Netflix's House of Cards was nominated for four Golden Globes just hours before they launched their Season 2 trailer. Unfortunately, Season 2 will be the final season for House of Cards, citing the actors' and producers' preferences to do movies over a television series. Here are 11 questions to be answered in House of Cards Season two.
Sometimes smashing a sink faucet with a hammer is just smashing a sink faucet with a hammer. At other times, as in the finale of House Of Cards' first season, it means a whole lot more. Blunt force might silence a dripping faucet, but it doesn't stop the underlying problem. Frank is surely going to find this out.
For the first 10 episodes of House Of Cards, there has been a layer of secrecy and double-dealing over everything. With Peter's very public implosion, that layer has disintegrated, and the characters on the show have no choice but to reveal their truths. This is the moment before checkmate. It's make-or-break for Frank.
It was bound to happen before long: all of Frank's allies are turning into enemies. Even his beloved Claire, the woman who's stuck by him for decades, has had enough of his lies, his manipulation and his using. For her to break away signifies a major shift in House Of Cards -- could it be that Frank's carefully calculated empire is finally crumbling to dust?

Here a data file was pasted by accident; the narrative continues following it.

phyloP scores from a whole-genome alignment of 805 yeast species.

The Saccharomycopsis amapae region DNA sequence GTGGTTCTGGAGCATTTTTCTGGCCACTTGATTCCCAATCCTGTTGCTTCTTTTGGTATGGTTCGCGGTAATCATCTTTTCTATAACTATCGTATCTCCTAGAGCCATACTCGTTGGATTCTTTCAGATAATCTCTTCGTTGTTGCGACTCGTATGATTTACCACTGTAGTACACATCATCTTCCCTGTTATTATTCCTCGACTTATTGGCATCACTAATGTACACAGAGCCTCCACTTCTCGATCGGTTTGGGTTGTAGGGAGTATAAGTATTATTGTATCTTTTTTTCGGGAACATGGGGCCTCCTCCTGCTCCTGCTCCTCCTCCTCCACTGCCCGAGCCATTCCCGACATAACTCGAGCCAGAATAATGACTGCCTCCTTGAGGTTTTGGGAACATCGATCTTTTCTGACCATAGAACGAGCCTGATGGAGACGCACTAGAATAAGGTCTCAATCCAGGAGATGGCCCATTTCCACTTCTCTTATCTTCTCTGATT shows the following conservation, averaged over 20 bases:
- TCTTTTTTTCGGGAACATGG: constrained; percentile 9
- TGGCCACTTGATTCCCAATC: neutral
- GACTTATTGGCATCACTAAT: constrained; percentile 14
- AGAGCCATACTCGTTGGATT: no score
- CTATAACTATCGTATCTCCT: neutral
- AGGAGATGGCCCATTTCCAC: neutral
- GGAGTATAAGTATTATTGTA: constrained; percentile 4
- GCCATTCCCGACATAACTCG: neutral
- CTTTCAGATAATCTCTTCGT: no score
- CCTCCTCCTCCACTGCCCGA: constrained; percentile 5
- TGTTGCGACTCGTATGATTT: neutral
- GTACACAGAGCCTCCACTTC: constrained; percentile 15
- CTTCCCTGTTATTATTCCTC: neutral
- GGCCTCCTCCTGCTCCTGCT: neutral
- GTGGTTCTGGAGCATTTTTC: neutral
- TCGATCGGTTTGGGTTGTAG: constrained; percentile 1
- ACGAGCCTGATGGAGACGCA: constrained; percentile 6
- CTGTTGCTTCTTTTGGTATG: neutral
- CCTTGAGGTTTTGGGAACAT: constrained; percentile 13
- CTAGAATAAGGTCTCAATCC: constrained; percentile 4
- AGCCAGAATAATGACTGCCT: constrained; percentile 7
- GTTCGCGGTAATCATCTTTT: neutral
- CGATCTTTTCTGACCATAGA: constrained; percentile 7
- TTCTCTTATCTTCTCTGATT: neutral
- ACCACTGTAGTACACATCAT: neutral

All of our main characters are either rewarded for their bravery or punished for their cowardice in this episode, and we start to see the decline of many relationships we thought were stable, relatively speaking. Tenuous threads of trust are severed as personal interests take precedence over the greater good.
You know when a TV show tries to convey an issue via a metaphor, and sometimes it's subtle, but other times it has all the covertness of a heavy brick hurtling through the air? Well, in this episode, House of Cards uses a very literal representation of what it's trying to communicate. In this case, yes, it's a brick, and it's smashing through Frank's window.
This episode is all about big decisions; nearly every character is told to "think about it" at some point or another. The irony is, in making most of these choices, there is no "right" or "wrong" outcome -- and in some cases, like Peter's, there is no good option at all. I suppose this is representative of politics at large: for every bill passed, for every law enacted, there is a winning party and a losing party. No victory comes without its victim.
In all honesty, I was getting a bit worried for House Of Cards after I'd finished the first two episodes. Sure, the show was intelligent and witty, and the lead actors had their own special brand of charisma. I felt myself caring about (most of) the storylines. But it was missing something integral to any modern TV show (yes, even the weighty dramas have it too): humor. We finally got it in the third episode, in the form of a giant peach.
The premiere of Netflix's House Of Cards thrusts us directly into the cutthroat world of D.C. politics and we take the ride with Francis Underwood (Kevin Spacey). In this world, word means nothing. You can trust no one. Through Underwood, we can see that it's literally one man against everyone else.